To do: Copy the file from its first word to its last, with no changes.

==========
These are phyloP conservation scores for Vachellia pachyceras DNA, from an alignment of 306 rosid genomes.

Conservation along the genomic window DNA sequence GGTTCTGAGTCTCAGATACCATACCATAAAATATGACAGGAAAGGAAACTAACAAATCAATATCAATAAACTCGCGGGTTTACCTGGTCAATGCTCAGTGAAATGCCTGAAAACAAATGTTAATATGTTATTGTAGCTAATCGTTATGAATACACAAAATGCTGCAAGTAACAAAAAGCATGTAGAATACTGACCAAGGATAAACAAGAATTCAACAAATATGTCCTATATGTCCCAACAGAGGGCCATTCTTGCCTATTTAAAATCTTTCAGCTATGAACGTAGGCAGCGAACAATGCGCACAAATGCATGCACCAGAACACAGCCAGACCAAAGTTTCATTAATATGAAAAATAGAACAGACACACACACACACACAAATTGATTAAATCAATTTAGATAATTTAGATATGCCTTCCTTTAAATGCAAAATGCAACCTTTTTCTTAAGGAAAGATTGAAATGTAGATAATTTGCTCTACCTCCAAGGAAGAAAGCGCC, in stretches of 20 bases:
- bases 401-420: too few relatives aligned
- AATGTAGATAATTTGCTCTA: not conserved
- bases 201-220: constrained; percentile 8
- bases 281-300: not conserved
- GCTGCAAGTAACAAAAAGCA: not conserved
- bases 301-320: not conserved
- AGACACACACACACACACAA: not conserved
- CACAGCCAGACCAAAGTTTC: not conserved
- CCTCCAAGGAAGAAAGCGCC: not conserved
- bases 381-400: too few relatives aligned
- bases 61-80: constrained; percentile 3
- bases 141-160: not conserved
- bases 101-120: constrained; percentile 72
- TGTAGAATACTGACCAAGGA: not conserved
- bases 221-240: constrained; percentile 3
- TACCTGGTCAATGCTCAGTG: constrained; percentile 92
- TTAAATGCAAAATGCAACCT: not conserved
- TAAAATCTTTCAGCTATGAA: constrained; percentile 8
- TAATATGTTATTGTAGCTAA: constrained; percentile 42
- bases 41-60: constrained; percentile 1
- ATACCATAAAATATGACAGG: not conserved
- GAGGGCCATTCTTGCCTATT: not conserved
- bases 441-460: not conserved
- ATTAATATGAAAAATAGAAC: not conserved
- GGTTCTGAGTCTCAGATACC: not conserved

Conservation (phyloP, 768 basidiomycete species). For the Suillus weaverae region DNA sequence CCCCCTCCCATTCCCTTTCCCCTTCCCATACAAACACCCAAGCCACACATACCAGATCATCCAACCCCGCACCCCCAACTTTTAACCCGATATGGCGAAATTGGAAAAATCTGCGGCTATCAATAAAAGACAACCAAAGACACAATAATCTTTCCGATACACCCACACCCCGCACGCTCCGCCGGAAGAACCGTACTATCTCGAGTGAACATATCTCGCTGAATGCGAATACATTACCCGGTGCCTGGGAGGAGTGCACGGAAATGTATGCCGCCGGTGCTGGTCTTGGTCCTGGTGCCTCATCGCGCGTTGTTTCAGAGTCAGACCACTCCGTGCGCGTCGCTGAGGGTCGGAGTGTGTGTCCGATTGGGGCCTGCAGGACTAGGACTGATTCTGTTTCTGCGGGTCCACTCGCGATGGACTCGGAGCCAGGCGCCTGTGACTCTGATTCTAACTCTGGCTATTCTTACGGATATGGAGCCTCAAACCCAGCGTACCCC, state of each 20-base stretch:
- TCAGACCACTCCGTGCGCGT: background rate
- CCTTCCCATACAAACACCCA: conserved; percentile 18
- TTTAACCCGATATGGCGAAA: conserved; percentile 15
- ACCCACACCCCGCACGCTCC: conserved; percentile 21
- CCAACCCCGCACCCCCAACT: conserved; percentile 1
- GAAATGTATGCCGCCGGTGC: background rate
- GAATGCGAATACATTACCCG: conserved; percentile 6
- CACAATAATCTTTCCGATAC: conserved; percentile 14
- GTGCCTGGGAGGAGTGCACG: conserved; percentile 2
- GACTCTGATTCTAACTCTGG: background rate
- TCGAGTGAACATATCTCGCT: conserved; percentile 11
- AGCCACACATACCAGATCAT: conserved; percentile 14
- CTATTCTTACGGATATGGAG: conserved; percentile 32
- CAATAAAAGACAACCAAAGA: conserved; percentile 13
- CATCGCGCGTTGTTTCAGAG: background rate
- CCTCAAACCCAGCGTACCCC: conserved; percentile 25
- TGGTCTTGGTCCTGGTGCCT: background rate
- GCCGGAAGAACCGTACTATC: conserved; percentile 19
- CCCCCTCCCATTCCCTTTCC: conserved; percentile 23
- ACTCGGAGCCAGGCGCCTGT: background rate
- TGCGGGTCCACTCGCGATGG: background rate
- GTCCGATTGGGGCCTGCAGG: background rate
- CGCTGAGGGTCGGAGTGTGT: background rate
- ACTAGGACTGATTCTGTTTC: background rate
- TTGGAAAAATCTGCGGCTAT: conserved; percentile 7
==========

These are phyloP conservation scores for Vachellia pachyceras DNA, from an alignment of 306 rosid genomes.

Conservation along the genomic window DNA sequence GGTTCTGAGTCTCAGATACCATACCATAAAATATGACAGGAAAGGAAACTAACAAATCAATATCAATAAACTCGCGGGTTTACCTGGTCAATGCTCAGTGAAATGCCTGAAAACAAATGTTAATATGTTATTGTAGCTAATCGTTATGAATACACAAAATGCTGCAAGTAACAAAAAGCATGTAGAATACTGACCAAGGATAAACAAGAATTCAACAAATATGTCCTATATGTCCCAACAGAGGGCCATTCTTGCCTATTTAAAATCTTTCAGCTATGAACGTAGGCAGCGAACAATGCGCACAAATGCATGCACCAGAACACAGCCAGACCAAAGTTTCATTAATATGAAAAATAGAACAGACACACACACACACACAAATTGATTAAATCAATTTAGATAATTTAGATATGCCTTCCTTTAAATGCAAAATGCAACCTTTTTCTTAAGGAAAGATTGAAATGTAGATAATTTGCTCTACCTCCAAGGAAGAAAGCGCC, in stretches of 20 bases:
- bases 401-420: too few relatives aligned
- AATGTAGATAATTTGCTCTA: not conserved
- bases 201-220: constrained; percentile 8
- bases 281-300: not conserved
- GCTGCAAGTAACAAAAAGCA: not conserved
- bases 301-320: not conserved
- AGACACACACACACACACAA: not conserved
- CACAGCCAGACCAAAGTTTC: not conserved
- CCTCCAAGGAAGAAAGCGCC: not conserved
- bases 381-400: too few relatives aligned
- bases 61-80: constrained; percentile 3
- bases 141-160: not conserved
- bases 101-120: constrained; percentile 72
- TGTAGAATACTGACCAAGGA: not conserved
- bases 221-240: constrained; percentile 3
- TACCTGGTCAATGCTCAGTG: constrained; percentile 92
- TTAAATGCAAAATGCAACCT: not conserved
- TAAAATCTTTCAGCTATGAA: constrained; percentile 8
- TAATATGTTATTGTAGCTAA: constrained; percentile 42
- bases 41-60: constrained; percentile 1
- ATACCATAAAATATGACAGG: not conserved
- GAGGGCCATTCTTGCCTATT: not conserved
- bases 441-460: not conserved
- ATTAATATGAAAAATAGAAC: not conserved
- GGTTCTGAGTCTCAGATACC: not conserved

Conservation (phyloP, 768 basidiomycete species). For the Suillus weaverae region DNA sequence CCCCCTCCCATTCCCTTTCCCCTTCCCATACAAACACCCAAGCCACACATACCAGATCATCCAACCCCGCACCCCCAACTTTTAACCCGATATGGCGAAATTGGAAAAATCTGCGGCTATCAATAAAAGACAACCAAAGACACAATAATCTTTCCGATACACCCACACCCCGCACGCTCCGCCGGAAGAACCGTACTATCTCGAGTGAACATATCTCGCTGAATGCGAATACATTACCCGGTGCCTGGGAGGAGTGCACGGAAATGTATGCCGCCGGTGCTGGTCTTGGTCCTGGTGCCTCATCGCGCGTTGTTTCAGAGTCAGACCACTCCGTGCGCGTCGCTGAGGGTCGGAGTGTGTGTCCGATTGGGGCCTGCAGGACTAGGACTGATTCTGTTTCTGCGGGTCCACTCGCGATGGACTCGGAGCCAGGCGCCTGTGACTCTGATTCTAACTCTGGCTATTCTTACGGATATGGAGCCTCAAACCCAGCGTACCCC, state of each 20-base stretch:
- TCAGACCACTCCGTGCGCGT: background rate
- CCTTCCCATACAAACACCCA: conserved; percentile 18
- TTTAACCCGATATGGCGAAA: conserved; percentile 15
- ACCCACACCCCGCACGCTCC: conserved; percentile 21
- CCAACCCCGCACCCCCAACT: conserved; percentile 1
- GAAATGTATGCCGCCGGTGC: background rate
- GAATGCGAATACATTACCCG: conserved; percentile 6
- CACAATAATCTTTCCGATAC: conserved; percentile 14
- GTGCCTGGGAGGAGTGCACG: conserved; percentile 2
- GACTCTGATTCTAACTCTGG: background rate
- TCGAGTGAACATATCTCGCT: conserved; percentile 11
- AGCCACACATACCAGATCAT: conserved; percentile 14
- CTATTCTTACGGATATGGAG: conserved; percentile 32
- CAATAAAAGACAACCAAAGA: conserved; percentile 13
- CATCGCGCGTTGTTTCAGAG: background rate
- CCTCAAACCCAGCGTACCCC: conserved; percentile 25
- TGGTCTTGGTCCTGGTGCCT: background rate
- GCCGGAAGAACCGTACTATC: conserved; percentile 19
- CCCCCTCCCATTCCCTTTCC: conserved; percentile 23
- ACTCGGAGCCAGGCGCCTGT: background rate
- TGCGGGTCCACTCGCGATGG: background rate
- GTCCGATTGGGGCCTGCAGG: background rate
- CGCTGAGGGTCGGAGTGTGT: background rate
- ACTAGGACTGATTCTGTTTC: background rate
- TTGGAAAAATCTGCGGCTAT: conserved; percentile 7